Canfora Publishing | Wingspan Volume 1
Reviewed by Kevin Futter
Swedish publisher Canfora Publishing usually specialises in books about armour and armour modelling, so may well be an unfamiliar name to many aircraft modellers. As far as I can tell, this is the company's first title dedicated to aircraft modelling, and they have wisely chosen to make 1/32 scale its focus!
The book is lavishly produced in soft-cover landscape format, with some excellent model photography reproduced on 128 glossy pages. It's structured around nine magazine-style build articles:
- Nakajima K-84 Hayate
- Hasegawa - Jan Kopecký
- Vought F4U-1 Corsair
- Tamiya - Toni Canfora
- Messerschmitt 163 Komet
- Meng - Mats Johansson
- Supermarine Spitfire Mk.VIII
- Tamiya - Anders Isaksson
- Messerschmitt Bf 109
- Eduard - Jan Abrahamsson
- North American B-25 Mitchell
- HK Models - Jan Kopecký
- Fokker DVII
- Wingnut Wings - Mikael Terfors
- Gloster Meteor F.4
- HK Models - Toni Canfora
- Messerschmitt Bf 110C-1
- Dragon - Stepan Lasek
Note that the Dragon Bf 110C kit is misidentified as an Eduard kit in the book's table of contents.
The build articles themselves are not designed to be extensive how-to instructional pieces, though there are still plenty of hints, tips and ideas on offer. A significant portion of the value of this book lies in the sheer inspiration contained within its pages, as each build is world-class. This is amply reinforced by the luxurious production values used throughout, making it feel like a coffee table art book.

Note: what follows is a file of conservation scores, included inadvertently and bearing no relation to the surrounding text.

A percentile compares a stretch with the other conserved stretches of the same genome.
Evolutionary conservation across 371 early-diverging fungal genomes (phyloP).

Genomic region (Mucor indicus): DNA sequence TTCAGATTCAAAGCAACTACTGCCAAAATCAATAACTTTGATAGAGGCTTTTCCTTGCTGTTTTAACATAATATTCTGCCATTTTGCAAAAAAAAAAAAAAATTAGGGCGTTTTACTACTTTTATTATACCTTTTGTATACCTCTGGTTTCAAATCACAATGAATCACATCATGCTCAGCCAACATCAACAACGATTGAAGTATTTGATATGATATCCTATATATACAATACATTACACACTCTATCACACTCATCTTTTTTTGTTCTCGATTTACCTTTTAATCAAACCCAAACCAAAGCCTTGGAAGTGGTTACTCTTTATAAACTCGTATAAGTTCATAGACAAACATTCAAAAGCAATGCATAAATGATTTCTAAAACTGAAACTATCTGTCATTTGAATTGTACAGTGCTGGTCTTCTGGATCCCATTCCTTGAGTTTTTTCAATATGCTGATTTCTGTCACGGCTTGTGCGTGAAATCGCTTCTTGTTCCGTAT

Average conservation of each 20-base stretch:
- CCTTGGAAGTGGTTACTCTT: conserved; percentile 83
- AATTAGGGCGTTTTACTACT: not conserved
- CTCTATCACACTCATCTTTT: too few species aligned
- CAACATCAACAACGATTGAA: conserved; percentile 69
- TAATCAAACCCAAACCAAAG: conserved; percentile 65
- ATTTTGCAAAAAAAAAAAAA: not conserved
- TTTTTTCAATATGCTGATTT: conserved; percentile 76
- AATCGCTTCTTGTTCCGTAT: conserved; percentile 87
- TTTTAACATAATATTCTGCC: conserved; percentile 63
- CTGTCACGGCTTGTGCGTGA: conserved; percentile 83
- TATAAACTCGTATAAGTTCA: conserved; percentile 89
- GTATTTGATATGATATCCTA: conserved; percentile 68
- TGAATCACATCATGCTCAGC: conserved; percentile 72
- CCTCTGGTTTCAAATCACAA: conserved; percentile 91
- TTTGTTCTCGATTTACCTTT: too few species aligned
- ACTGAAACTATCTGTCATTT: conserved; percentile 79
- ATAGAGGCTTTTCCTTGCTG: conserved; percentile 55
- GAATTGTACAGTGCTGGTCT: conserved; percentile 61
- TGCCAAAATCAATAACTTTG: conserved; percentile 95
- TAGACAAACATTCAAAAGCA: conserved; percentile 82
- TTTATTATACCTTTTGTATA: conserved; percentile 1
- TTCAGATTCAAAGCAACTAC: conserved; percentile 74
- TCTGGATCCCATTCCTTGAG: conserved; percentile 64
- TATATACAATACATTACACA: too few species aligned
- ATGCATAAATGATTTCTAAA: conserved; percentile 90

The layout of each build is reminiscent of a high-end modelling magazine, with pages of descriptive text and finished model photos alternated with pages that feature captioned build photos laid out in sequence. Below is a selection of example pages from the book:
The text is generally clear, and the captions are concise and descriptive. There are a few minor errors and typos, but nothing that would impair the understanding or enjoyment of the material.
It's interesting that seven of the nine builds are WW2 prop planes, with no modern jets featured (the Meteor being of WW2 origin in any case). At least three of the builds are by LSP members, which is always nice to see!
There's really not a lot to say about this book. It's simple in concept and flawless in execution. It's designed as an inspirational showcase, rather than a didactic teaching tool, and in this regard is utterly successful. And that's not to say that the content is not instructional, merely that this is not its primary focus.
As the book's title suggests, this is the first in a planned series, with Volume 2 already underway. Fans of more modern aircraft may be disappointed with the selection of featured builds, but the sheer artistry on show is hard to ignore. Perhaps volume 2 will address this perceived imbalance. On the strength of this showing, it will be worth waiting for regardless!
Thanks to Canfora Publishing for the review sample.
© Kevin Futter 2015
This review was published on Monday, May 11 2015; Last modified on Saturday, March 26 2016